Objectives: Preeclampsia has been shown to be associated with an increased number of fetal and maternal erythroblasts in the maternal circulation, suggesting that preeclampsia involves increased leakage of fetal cells across the placental barrier, as well as increased erythropoiesis. We examined the relationship between circulatory erythroblast levels with maternal plasma concentrations of erythropoietin and activin A.
Methods: In a case-control study, we examined 15 pregnancies affected by preeclampsia and 10 matched controls. Erythroblasts were enriched from maternal blood samples by magnetic cell sorting, enumerated and correlated with corresponding plasma activin A and erythropoietin concentrations.
Results: The proportion of erythroblast was elevated in preeclampsia (0.8 vs. 0.1%, p = 0.023). Erythropoietin and activin A concentrations were significantly elevated in preeclampsia (100.4 vs. 44.5 pg/ml, p = 0.023, and 7.4 vs. 1.85 ng/ml, p = 0.029, respectively). Circulatory erythroblast numbers were found to correlate with plasma activin A concentrations (r = 0.76, p = 0.01) in cases with preeclampsia. No such relationship existed for erythropoietin.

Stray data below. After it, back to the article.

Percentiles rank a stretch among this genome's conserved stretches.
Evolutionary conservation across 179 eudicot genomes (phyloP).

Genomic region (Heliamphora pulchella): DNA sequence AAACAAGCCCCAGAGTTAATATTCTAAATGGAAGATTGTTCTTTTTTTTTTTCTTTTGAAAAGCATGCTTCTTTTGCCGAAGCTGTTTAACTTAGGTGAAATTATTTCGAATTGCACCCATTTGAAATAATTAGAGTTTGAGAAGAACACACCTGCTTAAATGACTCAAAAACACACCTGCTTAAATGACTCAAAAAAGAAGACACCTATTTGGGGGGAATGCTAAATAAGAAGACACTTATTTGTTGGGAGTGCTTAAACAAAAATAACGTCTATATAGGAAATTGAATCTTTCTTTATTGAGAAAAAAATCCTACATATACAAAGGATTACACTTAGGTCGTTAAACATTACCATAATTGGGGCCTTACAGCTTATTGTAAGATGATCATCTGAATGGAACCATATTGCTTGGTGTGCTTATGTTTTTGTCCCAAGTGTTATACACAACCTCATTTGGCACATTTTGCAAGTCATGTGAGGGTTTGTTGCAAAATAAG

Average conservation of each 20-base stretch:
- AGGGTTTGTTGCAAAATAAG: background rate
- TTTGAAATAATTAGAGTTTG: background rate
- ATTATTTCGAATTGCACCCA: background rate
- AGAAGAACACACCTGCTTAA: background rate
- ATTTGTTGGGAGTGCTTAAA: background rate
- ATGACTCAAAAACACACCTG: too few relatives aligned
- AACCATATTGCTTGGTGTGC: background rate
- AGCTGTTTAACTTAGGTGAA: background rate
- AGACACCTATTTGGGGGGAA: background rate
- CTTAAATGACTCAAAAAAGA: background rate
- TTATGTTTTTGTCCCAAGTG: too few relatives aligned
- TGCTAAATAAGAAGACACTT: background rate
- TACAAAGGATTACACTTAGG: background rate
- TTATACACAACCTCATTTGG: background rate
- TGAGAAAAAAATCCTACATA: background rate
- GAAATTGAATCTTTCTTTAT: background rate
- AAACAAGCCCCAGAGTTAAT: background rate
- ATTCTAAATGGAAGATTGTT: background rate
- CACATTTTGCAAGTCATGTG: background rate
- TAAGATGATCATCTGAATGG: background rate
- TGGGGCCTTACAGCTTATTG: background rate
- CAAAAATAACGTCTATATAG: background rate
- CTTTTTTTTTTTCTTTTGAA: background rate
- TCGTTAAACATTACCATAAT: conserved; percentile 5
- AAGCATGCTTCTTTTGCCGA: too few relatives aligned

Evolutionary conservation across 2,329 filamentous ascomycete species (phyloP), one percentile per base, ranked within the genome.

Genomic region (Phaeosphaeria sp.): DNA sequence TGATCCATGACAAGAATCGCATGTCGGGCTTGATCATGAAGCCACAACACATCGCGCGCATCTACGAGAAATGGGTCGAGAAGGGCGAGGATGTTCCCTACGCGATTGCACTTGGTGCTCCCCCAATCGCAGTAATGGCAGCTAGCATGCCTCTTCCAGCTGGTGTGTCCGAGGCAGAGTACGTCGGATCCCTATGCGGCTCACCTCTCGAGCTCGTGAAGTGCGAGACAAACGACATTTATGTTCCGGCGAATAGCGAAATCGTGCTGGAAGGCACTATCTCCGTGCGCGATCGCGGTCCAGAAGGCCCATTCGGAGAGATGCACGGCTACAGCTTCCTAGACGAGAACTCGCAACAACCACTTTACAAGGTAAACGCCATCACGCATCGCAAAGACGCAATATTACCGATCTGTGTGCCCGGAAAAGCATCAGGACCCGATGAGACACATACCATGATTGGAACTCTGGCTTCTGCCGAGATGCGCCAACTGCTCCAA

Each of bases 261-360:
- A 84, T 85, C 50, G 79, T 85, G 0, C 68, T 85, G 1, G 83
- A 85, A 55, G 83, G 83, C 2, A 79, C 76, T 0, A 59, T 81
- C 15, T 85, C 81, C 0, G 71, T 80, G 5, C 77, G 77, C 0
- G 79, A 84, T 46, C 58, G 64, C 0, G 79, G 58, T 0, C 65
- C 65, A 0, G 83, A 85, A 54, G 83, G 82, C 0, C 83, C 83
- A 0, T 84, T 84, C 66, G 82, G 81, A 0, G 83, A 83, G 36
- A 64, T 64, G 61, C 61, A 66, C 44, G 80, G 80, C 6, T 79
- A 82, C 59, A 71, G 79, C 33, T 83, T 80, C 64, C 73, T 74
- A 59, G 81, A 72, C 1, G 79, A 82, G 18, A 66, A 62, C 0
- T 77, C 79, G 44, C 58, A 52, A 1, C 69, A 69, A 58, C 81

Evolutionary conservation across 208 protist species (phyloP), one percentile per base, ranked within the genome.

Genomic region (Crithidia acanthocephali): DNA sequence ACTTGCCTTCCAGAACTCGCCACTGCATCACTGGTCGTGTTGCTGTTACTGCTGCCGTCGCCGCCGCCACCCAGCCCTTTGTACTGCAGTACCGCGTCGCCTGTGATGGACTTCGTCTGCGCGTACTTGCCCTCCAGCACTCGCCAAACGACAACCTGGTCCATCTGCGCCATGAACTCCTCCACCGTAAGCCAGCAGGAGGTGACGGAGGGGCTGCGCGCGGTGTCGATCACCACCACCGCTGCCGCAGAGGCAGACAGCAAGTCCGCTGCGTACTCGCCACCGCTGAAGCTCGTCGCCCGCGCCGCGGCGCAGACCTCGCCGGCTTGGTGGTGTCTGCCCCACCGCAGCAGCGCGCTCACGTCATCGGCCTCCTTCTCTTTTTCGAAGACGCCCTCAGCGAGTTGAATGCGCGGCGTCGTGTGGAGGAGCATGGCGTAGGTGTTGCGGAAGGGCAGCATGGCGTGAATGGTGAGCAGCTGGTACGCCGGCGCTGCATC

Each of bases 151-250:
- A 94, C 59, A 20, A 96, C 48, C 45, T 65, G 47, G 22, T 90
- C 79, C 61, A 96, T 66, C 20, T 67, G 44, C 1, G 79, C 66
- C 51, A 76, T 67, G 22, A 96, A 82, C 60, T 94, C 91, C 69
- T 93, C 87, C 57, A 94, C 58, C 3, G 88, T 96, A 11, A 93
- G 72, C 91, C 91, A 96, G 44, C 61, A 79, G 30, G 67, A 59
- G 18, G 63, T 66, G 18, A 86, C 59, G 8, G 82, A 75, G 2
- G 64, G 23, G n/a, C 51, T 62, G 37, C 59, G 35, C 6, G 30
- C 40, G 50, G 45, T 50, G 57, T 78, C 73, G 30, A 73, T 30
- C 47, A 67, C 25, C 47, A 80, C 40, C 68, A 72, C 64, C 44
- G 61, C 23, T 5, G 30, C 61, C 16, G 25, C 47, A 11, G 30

Conclusions: Our data suggest that increased concentrations of activin A promote enhanced levels of erythropoiesis in preeclampsia. As the placenta is one of the major sources of activin A in pregnancy, this increase in activin A-dependent erythropoiesis in preeclampsia may be a reflection of an underlying placental hypoxic condition.
(c) 2006 S. Karger AG, Basel